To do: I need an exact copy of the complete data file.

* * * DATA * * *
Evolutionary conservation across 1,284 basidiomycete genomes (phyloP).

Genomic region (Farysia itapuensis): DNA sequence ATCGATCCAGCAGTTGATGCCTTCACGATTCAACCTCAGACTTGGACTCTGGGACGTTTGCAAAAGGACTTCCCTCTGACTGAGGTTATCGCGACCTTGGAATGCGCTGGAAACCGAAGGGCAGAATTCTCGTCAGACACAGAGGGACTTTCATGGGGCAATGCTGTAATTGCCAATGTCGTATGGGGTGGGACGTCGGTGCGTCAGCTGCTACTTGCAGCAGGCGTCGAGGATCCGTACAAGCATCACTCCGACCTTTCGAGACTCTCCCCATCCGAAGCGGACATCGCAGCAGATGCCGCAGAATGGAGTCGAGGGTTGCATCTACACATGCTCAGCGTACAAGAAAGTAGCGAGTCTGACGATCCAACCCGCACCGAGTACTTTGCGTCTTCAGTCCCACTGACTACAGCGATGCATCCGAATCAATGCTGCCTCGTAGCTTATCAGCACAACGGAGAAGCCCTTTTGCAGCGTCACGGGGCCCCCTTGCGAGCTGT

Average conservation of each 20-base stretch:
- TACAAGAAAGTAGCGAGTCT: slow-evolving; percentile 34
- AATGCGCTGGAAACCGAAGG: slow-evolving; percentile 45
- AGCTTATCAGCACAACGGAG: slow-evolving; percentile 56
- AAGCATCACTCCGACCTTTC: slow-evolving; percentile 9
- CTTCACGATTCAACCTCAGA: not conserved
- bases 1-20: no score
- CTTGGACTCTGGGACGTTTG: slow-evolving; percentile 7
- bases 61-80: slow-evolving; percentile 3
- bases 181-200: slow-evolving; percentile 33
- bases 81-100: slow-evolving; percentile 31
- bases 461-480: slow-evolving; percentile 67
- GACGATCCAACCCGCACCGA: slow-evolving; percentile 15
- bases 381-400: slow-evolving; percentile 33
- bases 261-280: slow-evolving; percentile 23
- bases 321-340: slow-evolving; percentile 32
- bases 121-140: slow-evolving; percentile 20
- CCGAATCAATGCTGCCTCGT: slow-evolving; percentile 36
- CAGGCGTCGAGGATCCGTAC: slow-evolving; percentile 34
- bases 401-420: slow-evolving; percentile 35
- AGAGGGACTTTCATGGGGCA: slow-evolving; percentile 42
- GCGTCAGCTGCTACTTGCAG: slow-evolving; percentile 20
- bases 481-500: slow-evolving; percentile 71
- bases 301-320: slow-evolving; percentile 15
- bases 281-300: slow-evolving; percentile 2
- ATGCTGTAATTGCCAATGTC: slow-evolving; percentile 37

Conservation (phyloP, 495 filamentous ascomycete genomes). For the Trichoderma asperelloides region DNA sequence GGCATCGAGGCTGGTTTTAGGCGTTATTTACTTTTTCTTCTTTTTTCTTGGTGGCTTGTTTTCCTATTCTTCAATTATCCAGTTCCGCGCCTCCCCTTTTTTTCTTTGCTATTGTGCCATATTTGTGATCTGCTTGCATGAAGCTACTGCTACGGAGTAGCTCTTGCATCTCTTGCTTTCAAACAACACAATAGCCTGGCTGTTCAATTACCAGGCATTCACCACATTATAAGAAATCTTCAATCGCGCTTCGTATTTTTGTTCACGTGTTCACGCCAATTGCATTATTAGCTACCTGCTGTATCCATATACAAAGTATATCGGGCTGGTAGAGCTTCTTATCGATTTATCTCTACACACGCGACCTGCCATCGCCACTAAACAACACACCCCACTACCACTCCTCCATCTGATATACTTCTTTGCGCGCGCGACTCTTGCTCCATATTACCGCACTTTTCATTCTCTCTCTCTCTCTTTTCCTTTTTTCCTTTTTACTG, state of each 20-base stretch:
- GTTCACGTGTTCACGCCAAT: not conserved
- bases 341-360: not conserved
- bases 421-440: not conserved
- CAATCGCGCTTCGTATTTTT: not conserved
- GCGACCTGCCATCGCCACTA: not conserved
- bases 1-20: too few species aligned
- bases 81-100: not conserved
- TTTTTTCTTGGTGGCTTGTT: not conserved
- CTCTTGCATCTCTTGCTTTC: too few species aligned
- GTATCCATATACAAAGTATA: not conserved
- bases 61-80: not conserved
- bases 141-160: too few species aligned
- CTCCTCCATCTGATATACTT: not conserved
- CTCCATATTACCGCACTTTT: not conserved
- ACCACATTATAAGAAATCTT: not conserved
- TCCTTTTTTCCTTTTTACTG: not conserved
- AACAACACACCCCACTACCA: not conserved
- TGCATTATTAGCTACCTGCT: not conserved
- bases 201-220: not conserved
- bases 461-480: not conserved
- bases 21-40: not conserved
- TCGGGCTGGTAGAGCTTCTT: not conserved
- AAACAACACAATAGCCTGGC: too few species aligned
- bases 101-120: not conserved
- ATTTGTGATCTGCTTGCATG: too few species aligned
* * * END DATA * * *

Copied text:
Evolutionary conservation across 1,284 basidiomycete genomes (phyloP).

Genomic region (Farysia itapuensis): DNA sequence ATCGATCCAGCAGTTGATGCCTTCACGATTCAACCTCAGACTTGGACTCTGGGACGTTTGCAAAAGGACTTCCCTCTGACTGAGGTTATCGCGACCTTGGAATGCGCTGGAAACCGAAGGGCAGAATTCTCGTCAGACACAGAGGGACTTTCATGGGGCAATGCTGTAATTGCCAATGTCGTATGGGGTGGGACGTCGGTGCGTCAGCTGCTACTTGCAGCAGGCGTCGAGGATCCGTACAAGCATCACTCCGACCTTTCGAGACTCTCCCCATCCGAAGCGGACATCGCAGCAGATGCCGCAGAATGGAGTCGAGGGTTGCATCTACACATGCTCAGCGTACAAGAAAGTAGCGAGTCTGACGATCCAACCCGCACCGAGTACTTTGCGTCTTCAGTCCCACTGACTACAGCGATGCATCCGAATCAATGCTGCCTCGTAGCTTATCAGCACAACGGAGAAGCCCTTTTGCAGCGTCACGGGGCCCCCTTGCGAGCTGT

Average conservation of each 20-base stretch:
- TACAAGAAAGTAGCGAGTCT: slow-evolving; percentile 34
- AATGCGCTGGAAACCGAAGG: slow-evolving; percentile 45
- AGCTTATCAGCACAACGGAG: slow-evolving; percentile 56
- AAGCATCACTCCGACCTTTC: slow-evolving; percentile 9
- CTTCACGATTCAACCTCAGA: not conserved
- bases 1-20: no score
- CTTGGACTCTGGGACGTTTG: slow-evolving; percentile 7
- bases 61-80: slow-evolving; percentile 3
- bases 181-200: slow-evolving; percentile 33
- bases 81-100: slow-evolving; percentile 31
- bases 461-480: slow-evolving; percentile 67
- GACGATCCAACCCGCACCGA: slow-evolving; percentile 15
- bases 381-400: slow-evolving; percentile 33
- bases 261-280: slow-evolving; percentile 23
- bases 321-340: slow-evolving; percentile 32
- bases 121-140: slow-evolving; percentile 20
- CCGAATCAATGCTGCCTCGT: slow-evolving; percentile 36
- CAGGCGTCGAGGATCCGTAC: slow-evolving; percentile 34
- bases 401-420: slow-evolving; percentile 35
- AGAGGGACTTTCATGGGGCA: slow-evolving; percentile 42
- GCGTCAGCTGCTACTTGCAG: slow-evolving; percentile 20
- bases 481-500: slow-evolving; percentile 71
- bases 301-320: slow-evolving; percentile 15
- bases 281-300: slow-evolving; percentile 2
- ATGCTGTAATTGCCAATGTC: slow-evolving; percentile 37

Conservation (phyloP, 495 filamentous ascomycete genomes). For the Trichoderma asperelloides region DNA sequence GGCATCGAGGCTGGTTTTAGGCGTTATTTACTTTTTCTTCTTTTTTCTTGGTGGCTTGTTTTCCTATTCTTCAATTATCCAGTTCCGCGCCTCCCCTTTTTTTCTTTGCTATTGTGCCATATTTGTGATCTGCTTGCATGAAGCTACTGCTACGGAGTAGCTCTTGCATCTCTTGCTTTCAAACAACACAATAGCCTGGCTGTTCAATTACCAGGCATTCACCACATTATAAGAAATCTTCAATCGCGCTTCGTATTTTTGTTCACGTGTTCACGCCAATTGCATTATTAGCTACCTGCTGTATCCATATACAAAGTATATCGGGCTGGTAGAGCTTCTTATCGATTTATCTCTACACACGCGACCTGCCATCGCCACTAAACAACACACCCCACTACCACTCCTCCATCTGATATACTTCTTTGCGCGCGCGACTCTTGCTCCATATTACCGCACTTTTCATTCTCTCTCTCTCTCTTTTCCTTTTTTCCTTTTTACTG, state of each 20-base stretch:
- GTTCACGTGTTCACGCCAAT: not conserved
- bases 341-360: not conserved
- bases 421-440: not conserved
- CAATCGCGCTTCGTATTTTT: not conserved
- GCGACCTGCCATCGCCACTA: not conserved
- bases 1-20: too few species aligned
- bases 81-100: not conserved
- TTTTTTCTTGGTGGCTTGTT: not conserved
- CTCTTGCATCTCTTGCTTTC: too few species aligned
- GTATCCATATACAAAGTATA: not conserved
- bases 61-80: not conserved
- bases 141-160: too few species aligned
- CTCCTCCATCTGATATACTT: not conserved
- CTCCATATTACCGCACTTTT: not conserved
- ACCACATTATAAGAAATCTT: not conserved
- TCCTTTTTTCCTTTTTACTG: not conserved
- AACAACACACCCCACTACCA: not conserved
- TGCATTATTAGCTACCTGCT: not conserved
- bases 201-220: not conserved
- bases 461-480: not conserved
- bases 21-40: not conserved
- TCGGGCTGGTAGAGCTTCTT: not conserved
- AAACAACACAATAGCCTGGC: too few species aligned
- bases 101-120: not conserved
- ATTTGTGATCTGCTTGCATG: too few species aligned